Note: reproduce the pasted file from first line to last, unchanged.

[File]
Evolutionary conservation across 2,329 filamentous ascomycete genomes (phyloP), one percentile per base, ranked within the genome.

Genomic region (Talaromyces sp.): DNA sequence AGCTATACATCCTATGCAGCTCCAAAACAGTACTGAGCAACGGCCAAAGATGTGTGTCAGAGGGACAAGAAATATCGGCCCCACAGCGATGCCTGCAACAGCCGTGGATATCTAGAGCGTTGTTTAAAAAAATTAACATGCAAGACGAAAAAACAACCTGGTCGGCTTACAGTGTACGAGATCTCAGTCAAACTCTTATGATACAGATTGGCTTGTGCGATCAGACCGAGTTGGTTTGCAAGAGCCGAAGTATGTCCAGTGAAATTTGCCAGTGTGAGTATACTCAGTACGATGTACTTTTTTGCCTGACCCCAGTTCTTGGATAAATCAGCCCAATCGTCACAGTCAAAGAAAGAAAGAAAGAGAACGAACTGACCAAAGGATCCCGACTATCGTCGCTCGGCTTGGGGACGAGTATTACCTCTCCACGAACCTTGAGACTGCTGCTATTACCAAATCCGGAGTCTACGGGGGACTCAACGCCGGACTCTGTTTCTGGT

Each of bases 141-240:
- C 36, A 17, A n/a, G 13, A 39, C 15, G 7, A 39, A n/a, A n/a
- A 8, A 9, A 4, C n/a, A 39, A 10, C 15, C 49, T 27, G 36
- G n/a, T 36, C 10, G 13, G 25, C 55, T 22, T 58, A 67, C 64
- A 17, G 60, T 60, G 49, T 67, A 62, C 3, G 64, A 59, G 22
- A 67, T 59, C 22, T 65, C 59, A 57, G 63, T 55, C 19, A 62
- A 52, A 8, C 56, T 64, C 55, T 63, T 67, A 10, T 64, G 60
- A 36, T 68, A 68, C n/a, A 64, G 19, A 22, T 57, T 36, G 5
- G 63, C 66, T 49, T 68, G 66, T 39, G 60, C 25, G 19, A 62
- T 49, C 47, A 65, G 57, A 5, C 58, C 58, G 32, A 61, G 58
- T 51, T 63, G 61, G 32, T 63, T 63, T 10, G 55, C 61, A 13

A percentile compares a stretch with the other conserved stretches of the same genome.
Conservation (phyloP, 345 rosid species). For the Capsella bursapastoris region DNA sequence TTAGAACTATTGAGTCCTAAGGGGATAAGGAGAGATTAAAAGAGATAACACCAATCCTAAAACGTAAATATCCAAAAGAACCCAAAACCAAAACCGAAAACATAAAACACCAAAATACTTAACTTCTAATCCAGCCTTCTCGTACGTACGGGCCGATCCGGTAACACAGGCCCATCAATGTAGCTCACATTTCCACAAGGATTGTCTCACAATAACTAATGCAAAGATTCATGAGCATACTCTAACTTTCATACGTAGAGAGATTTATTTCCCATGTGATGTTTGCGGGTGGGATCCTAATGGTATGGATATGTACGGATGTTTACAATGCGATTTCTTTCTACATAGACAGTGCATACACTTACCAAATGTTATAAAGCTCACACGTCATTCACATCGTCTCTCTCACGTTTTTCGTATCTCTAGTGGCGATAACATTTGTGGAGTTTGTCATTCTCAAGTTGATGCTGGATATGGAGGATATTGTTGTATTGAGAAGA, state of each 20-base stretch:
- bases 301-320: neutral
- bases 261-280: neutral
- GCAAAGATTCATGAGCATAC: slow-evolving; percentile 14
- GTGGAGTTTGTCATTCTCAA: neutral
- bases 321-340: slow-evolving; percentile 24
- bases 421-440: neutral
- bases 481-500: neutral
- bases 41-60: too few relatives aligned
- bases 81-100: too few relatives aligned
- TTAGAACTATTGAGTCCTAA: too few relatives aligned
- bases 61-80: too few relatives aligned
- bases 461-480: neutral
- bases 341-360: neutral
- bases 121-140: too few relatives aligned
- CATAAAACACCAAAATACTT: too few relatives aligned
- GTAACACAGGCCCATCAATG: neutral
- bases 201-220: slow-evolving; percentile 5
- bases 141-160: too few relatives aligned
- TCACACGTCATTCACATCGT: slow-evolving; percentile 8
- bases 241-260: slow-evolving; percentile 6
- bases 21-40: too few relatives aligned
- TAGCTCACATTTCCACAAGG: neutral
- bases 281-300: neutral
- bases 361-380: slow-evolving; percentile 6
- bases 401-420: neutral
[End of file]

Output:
Evolutionary conservation across 2,329 filamentous ascomycete genomes (phyloP), one percentile per base, ranked within the genome.

Genomic region (Talaromyces sp.): DNA sequence AGCTATACATCCTATGCAGCTCCAAAACAGTACTGAGCAACGGCCAAAGATGTGTGTCAGAGGGACAAGAAATATCGGCCCCACAGCGATGCCTGCAACAGCCGTGGATATCTAGAGCGTTGTTTAAAAAAATTAACATGCAAGACGAAAAAACAACCTGGTCGGCTTACAGTGTACGAGATCTCAGTCAAACTCTTATGATACAGATTGGCTTGTGCGATCAGACCGAGTTGGTTTGCAAGAGCCGAAGTATGTCCAGTGAAATTTGCCAGTGTGAGTATACTCAGTACGATGTACTTTTTTGCCTGACCCCAGTTCTTGGATAAATCAGCCCAATCGTCACAGTCAAAGAAAGAAAGAAAGAGAACGAACTGACCAAAGGATCCCGACTATCGTCGCTCGGCTTGGGGACGAGTATTACCTCTCCACGAACCTTGAGACTGCTGCTATTACCAAATCCGGAGTCTACGGGGGACTCAACGCCGGACTCTGTTTCTGGT

Each of bases 141-240:
- C 36, A 17, A n/a, G 13, A 39, C 15, G 7, A 39, A n/a, A n/a
- A 8, A 9, A 4, C n/a, A 39, A 10, C 15, C 49, T 27, G 36
- G n/a, T 36, C 10, G 13, G 25, C 55, T 22, T 58, A 67, C 64
- A 17, G 60, T 60, G 49, T 67, A 62, C 3, G 64, A 59, G 22
- A 67, T 59, C 22, T 65, C 59, A 57, G 63, T 55, C 19, A 62
- A 52, A 8, C 56, T 64, C 55, T 63, T 67, A 10, T 64, G 60
- A 36, T 68, A 68, C n/a, A 64, G 19, A 22, T 57, T 36, G 5
- G 63, C 66, T 49, T 68, G 66, T 39, G 60, C 25, G 19, A 62
- T 49, C 47, A 65, G 57, A 5, C 58, C 58, G 32, A 61, G 58
- T 51, T 63, G 61, G 32, T 63, T 63, T 10, G 55, C 61, A 13

A percentile compares a stretch with the other conserved stretches of the same genome.
Conservation (phyloP, 345 rosid species). For the Capsella bursapastoris region DNA sequence TTAGAACTATTGAGTCCTAAGGGGATAAGGAGAGATTAAAAGAGATAACACCAATCCTAAAACGTAAATATCCAAAAGAACCCAAAACCAAAACCGAAAACATAAAACACCAAAATACTTAACTTCTAATCCAGCCTTCTCGTACGTACGGGCCGATCCGGTAACACAGGCCCATCAATGTAGCTCACATTTCCACAAGGATTGTCTCACAATAACTAATGCAAAGATTCATGAGCATACTCTAACTTTCATACGTAGAGAGATTTATTTCCCATGTGATGTTTGCGGGTGGGATCCTAATGGTATGGATATGTACGGATGTTTACAATGCGATTTCTTTCTACATAGACAGTGCATACACTTACCAAATGTTATAAAGCTCACACGTCATTCACATCGTCTCTCTCACGTTTTTCGTATCTCTAGTGGCGATAACATTTGTGGAGTTTGTCATTCTCAAGTTGATGCTGGATATGGAGGATATTGTTGTATTGAGAAGA, state of each 20-base stretch:
- bases 301-320: neutral
- bases 261-280: neutral
- GCAAAGATTCATGAGCATAC: slow-evolving; percentile 14
- GTGGAGTTTGTCATTCTCAA: neutral
- bases 321-340: slow-evolving; percentile 24
- bases 421-440: neutral
- bases 481-500: neutral
- bases 41-60: too few relatives aligned
- bases 81-100: too few relatives aligned
- TTAGAACTATTGAGTCCTAA: too few relatives aligned
- bases 61-80: too few relatives aligned
- bases 461-480: neutral
- bases 341-360: neutral
- bases 121-140: too few relatives aligned
- CATAAAACACCAAAATACTT: too few relatives aligned
- GTAACACAGGCCCATCAATG: neutral
- bases 201-220: slow-evolving; percentile 5
- bases 141-160: too few relatives aligned
- TCACACGTCATTCACATCGT: slow-evolving; percentile 8
- bases 241-260: slow-evolving; percentile 6
- bases 21-40: too few relatives aligned
- TAGCTCACATTTCCACAAGG: neutral
- bases 281-300: neutral
- bases 361-380: slow-evolving; percentile 6
- bases 401-420: neutral